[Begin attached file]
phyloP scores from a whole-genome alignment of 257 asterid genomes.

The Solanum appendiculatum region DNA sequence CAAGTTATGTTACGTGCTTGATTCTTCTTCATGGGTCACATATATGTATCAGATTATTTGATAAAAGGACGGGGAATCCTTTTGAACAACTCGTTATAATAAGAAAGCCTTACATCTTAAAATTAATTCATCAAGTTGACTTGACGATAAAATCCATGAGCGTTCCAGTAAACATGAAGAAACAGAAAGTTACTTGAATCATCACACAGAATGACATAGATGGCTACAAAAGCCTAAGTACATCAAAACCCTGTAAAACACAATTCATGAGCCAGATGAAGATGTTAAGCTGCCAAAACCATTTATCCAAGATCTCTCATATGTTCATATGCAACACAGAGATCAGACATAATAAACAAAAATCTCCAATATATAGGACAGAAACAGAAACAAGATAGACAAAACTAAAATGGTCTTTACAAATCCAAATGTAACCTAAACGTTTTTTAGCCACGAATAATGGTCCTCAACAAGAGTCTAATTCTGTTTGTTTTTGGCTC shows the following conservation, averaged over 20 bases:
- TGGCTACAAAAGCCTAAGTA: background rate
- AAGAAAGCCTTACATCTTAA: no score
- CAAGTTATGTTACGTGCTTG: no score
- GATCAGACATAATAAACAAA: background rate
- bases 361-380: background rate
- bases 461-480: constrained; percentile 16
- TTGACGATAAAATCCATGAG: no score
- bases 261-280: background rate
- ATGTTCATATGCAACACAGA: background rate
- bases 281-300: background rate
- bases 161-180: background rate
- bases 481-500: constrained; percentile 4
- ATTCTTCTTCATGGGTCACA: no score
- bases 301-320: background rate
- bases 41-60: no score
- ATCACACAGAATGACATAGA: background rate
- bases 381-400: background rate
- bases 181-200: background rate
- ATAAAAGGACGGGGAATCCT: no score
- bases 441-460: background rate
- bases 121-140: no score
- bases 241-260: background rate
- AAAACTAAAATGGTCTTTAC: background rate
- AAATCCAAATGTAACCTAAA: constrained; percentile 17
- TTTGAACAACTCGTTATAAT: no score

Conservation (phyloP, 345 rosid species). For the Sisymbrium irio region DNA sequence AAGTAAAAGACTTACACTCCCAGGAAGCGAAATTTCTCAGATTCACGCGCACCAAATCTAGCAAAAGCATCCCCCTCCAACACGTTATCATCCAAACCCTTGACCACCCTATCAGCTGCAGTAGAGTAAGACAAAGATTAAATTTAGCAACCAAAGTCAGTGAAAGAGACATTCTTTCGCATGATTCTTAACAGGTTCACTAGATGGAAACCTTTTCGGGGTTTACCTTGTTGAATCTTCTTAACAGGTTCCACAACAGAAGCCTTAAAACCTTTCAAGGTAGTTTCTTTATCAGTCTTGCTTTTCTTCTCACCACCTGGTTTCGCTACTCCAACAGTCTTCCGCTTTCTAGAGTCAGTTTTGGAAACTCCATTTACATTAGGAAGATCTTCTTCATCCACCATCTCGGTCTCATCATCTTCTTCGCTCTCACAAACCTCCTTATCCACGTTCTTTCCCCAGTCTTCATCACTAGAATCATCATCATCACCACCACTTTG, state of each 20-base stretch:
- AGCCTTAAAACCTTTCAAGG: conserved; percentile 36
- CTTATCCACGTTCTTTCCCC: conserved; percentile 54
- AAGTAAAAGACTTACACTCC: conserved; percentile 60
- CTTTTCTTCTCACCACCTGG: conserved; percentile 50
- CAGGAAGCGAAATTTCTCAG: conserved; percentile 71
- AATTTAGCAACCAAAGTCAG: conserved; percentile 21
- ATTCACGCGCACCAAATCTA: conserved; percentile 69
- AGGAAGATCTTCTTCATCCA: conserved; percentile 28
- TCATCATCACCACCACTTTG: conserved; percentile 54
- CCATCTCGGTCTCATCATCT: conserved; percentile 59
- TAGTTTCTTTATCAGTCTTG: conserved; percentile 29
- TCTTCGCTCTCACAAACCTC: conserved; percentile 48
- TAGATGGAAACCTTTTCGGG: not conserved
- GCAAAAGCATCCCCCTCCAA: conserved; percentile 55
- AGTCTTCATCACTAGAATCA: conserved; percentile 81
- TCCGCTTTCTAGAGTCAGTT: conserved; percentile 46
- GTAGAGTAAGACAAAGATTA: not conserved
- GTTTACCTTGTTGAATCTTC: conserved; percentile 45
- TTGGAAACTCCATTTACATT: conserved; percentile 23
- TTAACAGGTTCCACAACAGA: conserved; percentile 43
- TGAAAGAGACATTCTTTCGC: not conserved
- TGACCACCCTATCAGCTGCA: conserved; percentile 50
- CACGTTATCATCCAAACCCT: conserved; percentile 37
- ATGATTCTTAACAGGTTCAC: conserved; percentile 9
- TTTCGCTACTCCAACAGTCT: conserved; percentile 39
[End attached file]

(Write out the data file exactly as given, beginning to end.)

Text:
phyloP scores from a whole-genome alignment of 257 asterid genomes.

The Solanum appendiculatum region DNA sequence CAAGTTATGTTACGTGCTTGATTCTTCTTCATGGGTCACATATATGTATCAGATTATTTGATAAAAGGACGGGGAATCCTTTTGAACAACTCGTTATAATAAGAAAGCCTTACATCTTAAAATTAATTCATCAAGTTGACTTGACGATAAAATCCATGAGCGTTCCAGTAAACATGAAGAAACAGAAAGTTACTTGAATCATCACACAGAATGACATAGATGGCTACAAAAGCCTAAGTACATCAAAACCCTGTAAAACACAATTCATGAGCCAGATGAAGATGTTAAGCTGCCAAAACCATTTATCCAAGATCTCTCATATGTTCATATGCAACACAGAGATCAGACATAATAAACAAAAATCTCCAATATATAGGACAGAAACAGAAACAAGATAGACAAAACTAAAATGGTCTTTACAAATCCAAATGTAACCTAAACGTTTTTTAGCCACGAATAATGGTCCTCAACAAGAGTCTAATTCTGTTTGTTTTTGGCTC shows the following conservation, averaged over 20 bases:
- TGGCTACAAAAGCCTAAGTA: background rate
- AAGAAAGCCTTACATCTTAA: no score
- CAAGTTATGTTACGTGCTTG: no score
- GATCAGACATAATAAACAAA: background rate
- bases 361-380: background rate
- bases 461-480: constrained; percentile 16
- TTGACGATAAAATCCATGAG: no score
- bases 261-280: background rate
- ATGTTCATATGCAACACAGA: background rate
- bases 281-300: background rate
- bases 161-180: background rate
- bases 481-500: constrained; percentile 4
- ATTCTTCTTCATGGGTCACA: no score
- bases 301-320: background rate
- bases 41-60: no score
- ATCACACAGAATGACATAGA: background rate
- bases 381-400: background rate
- bases 181-200: background rate
- ATAAAAGGACGGGGAATCCT: no score
- bases 441-460: background rate
- bases 121-140: no score
- bases 241-260: background rate
- AAAACTAAAATGGTCTTTAC: background rate
- AAATCCAAATGTAACCTAAA: constrained; percentile 17
- TTTGAACAACTCGTTATAAT: no score

Conservation (phyloP, 345 rosid species). For the Sisymbrium irio region DNA sequence AAGTAAAAGACTTACACTCCCAGGAAGCGAAATTTCTCAGATTCACGCGCACCAAATCTAGCAAAAGCATCCCCCTCCAACACGTTATCATCCAAACCCTTGACCACCCTATCAGCTGCAGTAGAGTAAGACAAAGATTAAATTTAGCAACCAAAGTCAGTGAAAGAGACATTCTTTCGCATGATTCTTAACAGGTTCACTAGATGGAAACCTTTTCGGGGTTTACCTTGTTGAATCTTCTTAACAGGTTCCACAACAGAAGCCTTAAAACCTTTCAAGGTAGTTTCTTTATCAGTCTTGCTTTTCTTCTCACCACCTGGTTTCGCTACTCCAACAGTCTTCCGCTTTCTAGAGTCAGTTTTGGAAACTCCATTTACATTAGGAAGATCTTCTTCATCCACCATCTCGGTCTCATCATCTTCTTCGCTCTCACAAACCTCCTTATCCACGTTCTTTCCCCAGTCTTCATCACTAGAATCATCATCATCACCACCACTTTG, state of each 20-base stretch:
- AGCCTTAAAACCTTTCAAGG: conserved; percentile 36
- CTTATCCACGTTCTTTCCCC: conserved; percentile 54
- AAGTAAAAGACTTACACTCC: conserved; percentile 60
- CTTTTCTTCTCACCACCTGG: conserved; percentile 50
- CAGGAAGCGAAATTTCTCAG: conserved; percentile 71
- AATTTAGCAACCAAAGTCAG: conserved; percentile 21
- ATTCACGCGCACCAAATCTA: conserved; percentile 69
- AGGAAGATCTTCTTCATCCA: conserved; percentile 28
- TCATCATCACCACCACTTTG: conserved; percentile 54
- CCATCTCGGTCTCATCATCT: conserved; percentile 59
- TAGTTTCTTTATCAGTCTTG: conserved; percentile 29
- TCTTCGCTCTCACAAACCTC: conserved; percentile 48
- TAGATGGAAACCTTTTCGGG: not conserved
- GCAAAAGCATCCCCCTCCAA: conserved; percentile 55
- AGTCTTCATCACTAGAATCA: conserved; percentile 81
- TCCGCTTTCTAGAGTCAGTT: conserved; percentile 46
- GTAGAGTAAGACAAAGATTA: not conserved
- GTTTACCTTGTTGAATCTTC: conserved; percentile 45
- TTGGAAACTCCATTTACATT: conserved; percentile 23
- TTAACAGGTTCCACAACAGA: conserved; percentile 43
- TGAAAGAGACATTCTTTCGC: not conserved
- TGACCACCCTATCAGCTGCA: conserved; percentile 50
- CACGTTATCATCCAAACCCT: conserved; percentile 37
- ATGATTCTTAACAGGTTCAC: conserved; percentile 9
- TTTCGCTACTCCAACAGTCT: conserved; percentile 39